How often will you go in for a meeting where there’s no offer and maybe not even a part for you at all?
You know what? A lot. I don’t have pride like that. If I want something — you know, a lot of people have set ways that they think you are. They typecast you. If I want a job, I don’t say, “Oh, fuck you, I won’t do that.” It doesn’t bother me if it gets you where you want to get. This business, it’s always a hustle. And if you really want to do it, then you gotta do what you gotta do.
David told me he’d always admired your work. When he saw the climax of Something Wild, he thought to himself, “Boy, that guy’s dangerous.” Is that a sentiment you’ve heard a lot in your career?
Sometimes. I waited a year till I did my next movie [after Something Wild], because I was well aware that that could happen. I did this movie, Dominick and Eugene, where I was a medical student and Tom Hulce was my disabled brother. It was really a nice, sweet, beautiful movie, and nobody saw it. Field of Dreams, I didn’t hit Kevin in the head with the bat. But these bad guys, they stand out to people.
Barry Wetcher/Warner Bros Pictures/New Line Cinema
Have you struggled with that typecasting?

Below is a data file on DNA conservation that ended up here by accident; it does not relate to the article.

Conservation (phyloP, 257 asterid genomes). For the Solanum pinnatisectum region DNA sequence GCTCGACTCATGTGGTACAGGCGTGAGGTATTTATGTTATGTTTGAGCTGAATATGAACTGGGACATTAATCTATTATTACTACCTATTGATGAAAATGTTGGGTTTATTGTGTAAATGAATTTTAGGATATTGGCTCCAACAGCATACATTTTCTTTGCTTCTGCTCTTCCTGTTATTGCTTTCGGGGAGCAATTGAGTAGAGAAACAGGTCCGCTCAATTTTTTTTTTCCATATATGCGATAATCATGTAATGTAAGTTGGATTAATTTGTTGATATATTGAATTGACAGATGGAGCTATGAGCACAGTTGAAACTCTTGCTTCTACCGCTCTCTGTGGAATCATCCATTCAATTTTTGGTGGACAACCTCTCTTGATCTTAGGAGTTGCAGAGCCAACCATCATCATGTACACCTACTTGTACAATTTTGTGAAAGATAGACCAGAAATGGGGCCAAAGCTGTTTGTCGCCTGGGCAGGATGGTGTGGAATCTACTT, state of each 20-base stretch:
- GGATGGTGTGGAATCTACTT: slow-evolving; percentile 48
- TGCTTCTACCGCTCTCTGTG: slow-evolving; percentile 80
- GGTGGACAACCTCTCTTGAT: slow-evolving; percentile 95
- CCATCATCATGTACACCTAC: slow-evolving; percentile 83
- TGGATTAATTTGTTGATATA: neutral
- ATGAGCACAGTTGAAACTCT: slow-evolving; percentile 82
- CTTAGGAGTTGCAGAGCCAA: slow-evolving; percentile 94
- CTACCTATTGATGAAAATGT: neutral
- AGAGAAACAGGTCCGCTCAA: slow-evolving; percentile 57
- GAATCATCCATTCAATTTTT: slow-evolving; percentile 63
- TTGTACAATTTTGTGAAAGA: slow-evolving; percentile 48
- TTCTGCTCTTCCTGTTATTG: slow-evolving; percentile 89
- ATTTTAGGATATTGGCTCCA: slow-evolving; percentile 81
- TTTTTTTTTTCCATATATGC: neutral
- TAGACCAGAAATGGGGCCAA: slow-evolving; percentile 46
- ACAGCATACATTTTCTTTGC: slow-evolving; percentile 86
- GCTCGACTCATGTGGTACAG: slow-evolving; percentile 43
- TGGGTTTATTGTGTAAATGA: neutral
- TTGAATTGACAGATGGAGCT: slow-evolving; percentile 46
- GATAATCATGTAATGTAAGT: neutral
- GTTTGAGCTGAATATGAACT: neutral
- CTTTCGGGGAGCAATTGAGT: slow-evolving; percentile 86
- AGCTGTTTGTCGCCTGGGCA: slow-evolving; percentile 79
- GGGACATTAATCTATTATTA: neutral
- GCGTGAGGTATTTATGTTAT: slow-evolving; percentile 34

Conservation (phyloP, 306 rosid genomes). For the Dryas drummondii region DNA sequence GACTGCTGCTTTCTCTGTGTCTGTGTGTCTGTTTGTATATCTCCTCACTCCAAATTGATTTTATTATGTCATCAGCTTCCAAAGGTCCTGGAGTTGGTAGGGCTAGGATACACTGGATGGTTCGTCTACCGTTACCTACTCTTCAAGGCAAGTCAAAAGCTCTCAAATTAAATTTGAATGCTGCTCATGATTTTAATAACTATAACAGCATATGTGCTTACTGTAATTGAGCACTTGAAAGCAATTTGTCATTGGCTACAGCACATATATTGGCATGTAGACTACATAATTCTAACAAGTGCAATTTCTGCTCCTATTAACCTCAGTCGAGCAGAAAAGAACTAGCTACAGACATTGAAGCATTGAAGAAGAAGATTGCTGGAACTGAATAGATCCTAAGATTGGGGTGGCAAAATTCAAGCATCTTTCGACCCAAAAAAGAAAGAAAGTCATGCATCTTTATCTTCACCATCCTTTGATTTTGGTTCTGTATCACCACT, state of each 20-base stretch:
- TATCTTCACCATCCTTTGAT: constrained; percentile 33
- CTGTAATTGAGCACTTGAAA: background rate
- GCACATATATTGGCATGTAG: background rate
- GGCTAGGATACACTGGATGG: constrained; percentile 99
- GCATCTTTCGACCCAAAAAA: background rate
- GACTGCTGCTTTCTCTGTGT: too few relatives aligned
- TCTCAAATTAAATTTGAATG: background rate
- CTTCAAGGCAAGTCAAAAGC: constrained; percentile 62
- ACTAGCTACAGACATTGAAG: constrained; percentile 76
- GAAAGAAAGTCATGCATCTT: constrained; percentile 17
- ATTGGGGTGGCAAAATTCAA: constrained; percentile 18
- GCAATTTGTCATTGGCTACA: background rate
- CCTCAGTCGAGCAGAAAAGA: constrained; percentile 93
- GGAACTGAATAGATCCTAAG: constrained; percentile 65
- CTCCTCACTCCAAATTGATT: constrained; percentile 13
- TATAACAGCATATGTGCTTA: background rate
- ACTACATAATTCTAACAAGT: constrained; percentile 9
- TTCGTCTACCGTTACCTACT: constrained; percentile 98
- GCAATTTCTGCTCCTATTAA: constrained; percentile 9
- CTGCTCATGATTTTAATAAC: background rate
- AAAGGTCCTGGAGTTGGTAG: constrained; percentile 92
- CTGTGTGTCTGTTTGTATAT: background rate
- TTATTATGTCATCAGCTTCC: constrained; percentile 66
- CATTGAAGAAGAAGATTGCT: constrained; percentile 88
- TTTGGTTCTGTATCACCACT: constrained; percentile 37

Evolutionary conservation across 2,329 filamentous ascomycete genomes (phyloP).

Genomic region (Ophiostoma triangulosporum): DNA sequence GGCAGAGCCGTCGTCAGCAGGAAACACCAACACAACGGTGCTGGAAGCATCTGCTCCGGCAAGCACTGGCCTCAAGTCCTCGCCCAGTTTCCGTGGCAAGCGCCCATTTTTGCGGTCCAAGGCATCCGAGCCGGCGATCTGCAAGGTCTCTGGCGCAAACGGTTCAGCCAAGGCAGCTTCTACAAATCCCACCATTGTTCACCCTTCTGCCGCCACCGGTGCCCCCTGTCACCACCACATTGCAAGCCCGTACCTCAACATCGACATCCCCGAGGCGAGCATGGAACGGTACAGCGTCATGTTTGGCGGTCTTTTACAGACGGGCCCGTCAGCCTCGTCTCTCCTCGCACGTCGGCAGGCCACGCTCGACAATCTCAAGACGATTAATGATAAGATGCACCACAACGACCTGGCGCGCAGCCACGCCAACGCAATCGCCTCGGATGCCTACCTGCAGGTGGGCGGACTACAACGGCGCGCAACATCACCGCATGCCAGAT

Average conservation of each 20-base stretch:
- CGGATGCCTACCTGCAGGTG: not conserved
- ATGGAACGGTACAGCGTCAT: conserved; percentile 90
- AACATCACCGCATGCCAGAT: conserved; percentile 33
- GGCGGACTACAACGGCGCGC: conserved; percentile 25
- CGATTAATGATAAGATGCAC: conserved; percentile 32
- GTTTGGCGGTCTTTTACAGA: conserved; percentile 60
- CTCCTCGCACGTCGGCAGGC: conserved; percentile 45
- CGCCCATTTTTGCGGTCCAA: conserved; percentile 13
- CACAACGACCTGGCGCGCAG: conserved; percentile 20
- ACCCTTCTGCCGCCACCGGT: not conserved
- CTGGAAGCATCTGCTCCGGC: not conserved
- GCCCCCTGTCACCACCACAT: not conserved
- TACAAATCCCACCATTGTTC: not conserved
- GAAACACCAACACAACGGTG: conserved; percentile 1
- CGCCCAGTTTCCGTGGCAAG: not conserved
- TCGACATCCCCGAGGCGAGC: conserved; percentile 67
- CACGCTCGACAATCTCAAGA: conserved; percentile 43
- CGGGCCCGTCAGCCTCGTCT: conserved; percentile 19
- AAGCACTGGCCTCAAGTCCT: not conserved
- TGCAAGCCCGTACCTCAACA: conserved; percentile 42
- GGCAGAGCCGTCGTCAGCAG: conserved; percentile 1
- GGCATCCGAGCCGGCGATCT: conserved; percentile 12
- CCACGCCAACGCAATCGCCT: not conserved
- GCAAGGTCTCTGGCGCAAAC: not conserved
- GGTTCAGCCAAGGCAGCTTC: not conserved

Yeah, totally. But that’s what fucked things up for me. I just waited too long. Some of the movies didn’t work, and then I said, “Well, I’m not gonna do two bad guys in a row.” You have this idealistic view of how you want it to happen, and when it’s not [going that way], then you have to adjust. I did movies with the Muppets — Danny Trejo and I were singing and dancing with Tina Fey in one of the Muppet movies, and I had to fall in love with Miss Piggy. I’ve done these other things: Dominick and Eugene; Corrina, Corrina. If you were to look at other actors who play edgy characters, that’s what you remember from them. You don’t remember De Niro in Stanley & Iris. You don’t remember the race-car movie Pacino did [Editor’s note: Bobby Deerfield]. I’m not sure why it happens. I got a lot of bad-guy scripts right after Something Wild. I said, “No, I’m not going to do it,” but I should have done it and capitalized on what was going on, because it could have been really successful. But at that time, I just had a different mentality.
How difficult was Miss Piggy to work with compared to some of your other co-stars over the years?